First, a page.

The purchase of by the owner and founder of Sports Direct is not a rash decision but is the continuation of a proven business strategy.

Mike Ashley

Mike Ashley recently added the online furniture retailer to his high street business interests for an undisclosed “nominal sum”.

While his critics harrumph that Ashley is over-extending his retail empire after numerous other similar takeovers in recent years, those critics are wrong.

In buying Ashley is continuing a business strategy that made Sports Direct a successful feature of the high street in the UK.

Yet the move is not without significant risk. Holding company Topco Limited lost £33.6 million in 2017, £14.6 million in 2016 and is likely to post another substantial loss when 2018 figures are reported.

Sales, however, are strong, suggesting the company holds value and will benefit from the cost-cutting for which Sports Direct brands are renowned.

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By GlobalData

Banking that backwards integration will lower costs

In recent years a number of struggling retail brands have been absorbed into Sports Direct following a history of poor performance. In buying these distressed retailers, Ashley has been able to ‘backwards integrate’ into supply chains, thereby lowering costs for the end-user in what is a very price sensitive market. will likely be subject to the same treatment, enabling Ashley to insert products into the House of Fraser brand at lower prices, encouraging consumers back to stores. The company already has concessions at House of Fraser, making the online retailer a relatively easy fit into the existing portfolio.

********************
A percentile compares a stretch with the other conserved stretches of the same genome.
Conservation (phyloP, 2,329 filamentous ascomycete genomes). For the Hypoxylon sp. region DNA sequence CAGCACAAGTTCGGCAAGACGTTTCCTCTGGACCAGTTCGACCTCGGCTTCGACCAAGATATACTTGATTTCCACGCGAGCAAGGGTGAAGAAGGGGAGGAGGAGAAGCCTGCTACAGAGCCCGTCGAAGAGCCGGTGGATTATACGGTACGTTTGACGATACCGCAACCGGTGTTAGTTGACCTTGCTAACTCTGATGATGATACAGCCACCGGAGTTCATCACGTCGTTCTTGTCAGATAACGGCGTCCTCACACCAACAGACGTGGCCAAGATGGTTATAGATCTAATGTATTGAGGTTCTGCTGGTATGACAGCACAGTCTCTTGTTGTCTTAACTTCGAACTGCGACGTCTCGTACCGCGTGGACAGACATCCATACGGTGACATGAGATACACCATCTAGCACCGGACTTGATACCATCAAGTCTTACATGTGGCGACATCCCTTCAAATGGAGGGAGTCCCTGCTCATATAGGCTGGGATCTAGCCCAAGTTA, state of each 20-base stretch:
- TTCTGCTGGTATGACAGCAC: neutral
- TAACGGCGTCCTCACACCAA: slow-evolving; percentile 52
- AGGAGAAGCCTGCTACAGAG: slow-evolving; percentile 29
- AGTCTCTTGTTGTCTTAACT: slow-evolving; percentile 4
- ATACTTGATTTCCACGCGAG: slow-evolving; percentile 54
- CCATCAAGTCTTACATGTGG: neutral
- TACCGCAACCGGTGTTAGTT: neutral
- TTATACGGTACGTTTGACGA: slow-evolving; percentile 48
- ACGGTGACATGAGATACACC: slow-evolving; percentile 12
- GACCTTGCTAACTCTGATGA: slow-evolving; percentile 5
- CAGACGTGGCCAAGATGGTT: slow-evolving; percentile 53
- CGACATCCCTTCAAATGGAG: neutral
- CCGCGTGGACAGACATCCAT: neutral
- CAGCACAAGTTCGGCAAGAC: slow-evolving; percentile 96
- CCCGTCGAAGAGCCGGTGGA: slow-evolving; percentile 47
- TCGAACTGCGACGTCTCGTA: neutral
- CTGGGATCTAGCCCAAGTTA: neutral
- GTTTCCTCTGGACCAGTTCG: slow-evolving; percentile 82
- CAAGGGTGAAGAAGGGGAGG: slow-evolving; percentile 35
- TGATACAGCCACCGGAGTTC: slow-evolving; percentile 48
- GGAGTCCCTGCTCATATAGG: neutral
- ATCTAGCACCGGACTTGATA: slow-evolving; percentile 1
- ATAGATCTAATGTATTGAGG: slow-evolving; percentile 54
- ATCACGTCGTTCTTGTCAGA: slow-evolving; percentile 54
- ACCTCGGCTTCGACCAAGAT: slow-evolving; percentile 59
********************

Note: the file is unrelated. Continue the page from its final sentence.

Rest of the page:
Instead of being a rash purchase making little business sense, the most recent takeover complements the takeover of The House of Fraser brand that Ashley famously promised to turn into the Harrods of the high street.

Even though losses at the holding company are mounting, the timing suits Ashley and his famously tough negotiating tactics.

The former owners, LGT European Capital, were said to be keen on a quick sale, and the number of possible buyers was small, leaving Ashley in a strong negotiating position.

Details have yet to be released but past form suggests is likely to have been purchased under favourable terms for the Sports Direct owner.

Under pressure to show results for loss-making brands

In taking on yet another struggling firm Ashley is gambling on the high street, where most Sports Direct revenues are generated, in the expectation that can be transformed on a long-term basis.

While his ideas about how this can be achieved are sound, they are reliant upon a compliant government and local authorities – and his plan could still be scuppered by potential legal problems.

Having taken on so many loss-making brands over the past two years, much now relies upon rapid change if Sports Direct is not forced to cover its losses.

Competition with JD Sports is intense; Sports Direct could lose out if hampered by losses incurred by and if other recently purchased assets take money away from the core business.